A constitutional monarchy is a form of government in which a monarch—typically a king or queen—acts as the head of state within the parameters of a written or unwritten constitution. In a constitutional monarchy, political power is shared between the monarch and a constitutionally organized government such as a parliament. Constitutional monarchies are the opposite of absolute monarchies, in which the monarch holds all power over the government and the people. Along with the United Kingdom, a few examples of modern constitutional monarchies include Canada, Sweden, and Japan.
Key Takeaways: Constitutional Monarchy
- A constitutional monarchy is a form of government in which a nonelected monarch functions as the head of state within the limits of a constitution.
- Political power in a constitutional monarchy is shared between the monarch and an organized government such as the British Parliament.
- A constitutional monarchy is the opposite of an absolute monarchy in which the monarch has total power over the government and the people.
Similar to the way in which the powers and duties of the president of the United States are described in the U.S. Constitution, the powers of the monarch, as the head of state, are enumerated in the constitution of a constitutional monarchy.
In most constitutional monarchies, the monarchs’ political powers, if any, are very limited and their duties are mostly ceremonial. Instead, real governmental power is exercised by a parliament or similar legislative body overseen by a prime minister. While the monarch may be recognized as the “symbolic” head of state, and the government might technically function in the name of the queen or king, the prime minister actually governs the country. Indeed, it has been said that the monarch of a constitutional monarchy is, “A sovereign who reigns but does not rule.”
As a compromise between placing blind trust in a lineage of kings and queens who have inherited their power and a belief in the political wisdom of the people being ruled, modern constitutional monarchies are usually a blend of monarchal rule and representative democracy.
Besides serving as a living symbol of national unity, pride and tradition, the constitutional monarch may—depending on the constitution—have the power to disband the current parliamentary government or to give royal consent to the actions of the parliament. Using England’s constitution as an example, British political scientist Walter Bagehot listed the three main political rights available to a constitutional monarch: “the right to be consulted, the right to encourage, and the right to warn.”
Constitutional vs. Absolute Monarchy
A constitutional monarchy is a blended form of government in which a king or queen with limited political power rules in combination with a legislative governing body such as a parliament representing the desires and opinions of the people.
An absolute monarchy is a form of government in which a king or queen rules with total unchallenged and unchecked political and legislative power. Based on the ancient concept of the “Divine Right of Kings” suggesting that kings derived their authority from God, absolute monarchies operate under the political theory of absolutism. Today the only remaining pure absolute monarchies are Vatican City, Brunei, Swaziland, Saudi Arabia, Eswatini, and Oman.
After the signing of the Magna Carta in 1512, constitutional monarchies began to supplant absolute monarchies for a combination of similar reasons, including their often weak or tyrannical kings and queens, failure to provide funds for pressing public needs, and refusal to address valid grievances of the people.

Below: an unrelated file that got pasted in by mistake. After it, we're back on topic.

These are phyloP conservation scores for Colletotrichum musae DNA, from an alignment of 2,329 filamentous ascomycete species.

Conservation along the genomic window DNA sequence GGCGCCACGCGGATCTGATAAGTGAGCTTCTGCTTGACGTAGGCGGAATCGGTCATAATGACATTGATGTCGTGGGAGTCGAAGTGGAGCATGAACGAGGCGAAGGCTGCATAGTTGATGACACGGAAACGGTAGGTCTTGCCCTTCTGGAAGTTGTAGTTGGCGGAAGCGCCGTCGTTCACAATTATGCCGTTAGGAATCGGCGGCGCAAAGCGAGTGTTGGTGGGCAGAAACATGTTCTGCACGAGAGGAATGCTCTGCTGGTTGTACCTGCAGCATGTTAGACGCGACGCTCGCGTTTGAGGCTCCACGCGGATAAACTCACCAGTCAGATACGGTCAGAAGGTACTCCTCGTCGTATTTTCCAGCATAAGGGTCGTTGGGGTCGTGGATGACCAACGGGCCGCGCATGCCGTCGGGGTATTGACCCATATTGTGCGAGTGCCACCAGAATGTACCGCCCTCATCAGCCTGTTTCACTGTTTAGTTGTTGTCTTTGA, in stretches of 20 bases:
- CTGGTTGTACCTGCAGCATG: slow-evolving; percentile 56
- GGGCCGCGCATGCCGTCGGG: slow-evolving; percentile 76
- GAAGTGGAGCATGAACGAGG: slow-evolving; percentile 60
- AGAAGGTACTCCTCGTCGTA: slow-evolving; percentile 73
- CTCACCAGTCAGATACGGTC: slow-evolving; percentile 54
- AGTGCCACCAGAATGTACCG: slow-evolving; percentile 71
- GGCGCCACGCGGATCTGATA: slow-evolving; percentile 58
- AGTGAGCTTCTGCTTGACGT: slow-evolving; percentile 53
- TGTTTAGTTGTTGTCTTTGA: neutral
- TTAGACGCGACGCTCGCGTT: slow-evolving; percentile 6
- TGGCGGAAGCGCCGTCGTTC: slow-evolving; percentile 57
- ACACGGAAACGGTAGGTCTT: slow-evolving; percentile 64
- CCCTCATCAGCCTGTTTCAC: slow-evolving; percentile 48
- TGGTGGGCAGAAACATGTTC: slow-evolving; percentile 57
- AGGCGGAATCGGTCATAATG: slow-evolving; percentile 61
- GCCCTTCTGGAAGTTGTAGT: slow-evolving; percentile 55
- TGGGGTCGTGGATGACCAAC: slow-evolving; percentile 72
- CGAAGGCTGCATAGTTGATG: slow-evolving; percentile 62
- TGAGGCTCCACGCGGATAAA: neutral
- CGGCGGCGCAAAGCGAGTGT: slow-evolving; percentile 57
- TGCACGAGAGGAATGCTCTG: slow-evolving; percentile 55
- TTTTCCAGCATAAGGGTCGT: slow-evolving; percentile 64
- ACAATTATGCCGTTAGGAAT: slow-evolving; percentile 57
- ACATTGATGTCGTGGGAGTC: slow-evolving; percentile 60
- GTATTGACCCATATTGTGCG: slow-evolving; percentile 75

Current Constitutional Monarchies
Today, the world’s 43 constitutional monarchies are members of the Commonwealth of Nations, a 53-nation intergovernmental support organization headed by the sitting monarch of the United Kingdom. Some of the best-recognized examples of these modern constitutional monarchies include the governments of the United Kingdom, Canada, Sweden, and Japan.
The United Kingdom
Made up of England, Wales, Scotland, and Northern Ireland, the United Kingdom is a constitutional monarchy in which the queen or king is the head of state, while an appointed prime minister leads the government in the form of the British Parliament. Bestowed with all lawmaking powers, the Parliament is composed of the House of Commons, the members of which are elected by the people, and the House of Lords, comprised of members who have either been appointed or have inherited their seats.
While the monarch of the United Kingdom also serves as Canada’s head of state, the Canadian people are governed by an elected prime minister and a legislative parliament. In the Canadian Parliament, all laws are proposed by a popularly elected House of Commons and must be approved by the royally appointed Senate.
The King of Sweden, while the head of state, lacks any defined political power and serves a largely ceremonial role. All lawmaking power is vested in the Riksdag, a single-chambered legislative body composed of democratically elected representatives.
In the world’s most populous constitutional monarchy, the Emperor of Japan has no constitutional role in the government and is relegated to ceremonial duties. Created in 1947 during the country’s post-World War II U.S. occupation, Japan’s constitution provides for a government structure similar to that of the United States.
The executive branch is overseen by a royally appointed prime minister who controls the government. The legislative branch, called the National Diet, is a popularly elected, bicameral body composed of a House of Councillors and a House of Representatives. The Japanese Supreme Court and several lower courts make up a judicial branch, which functions independently of the executive and legislative branches.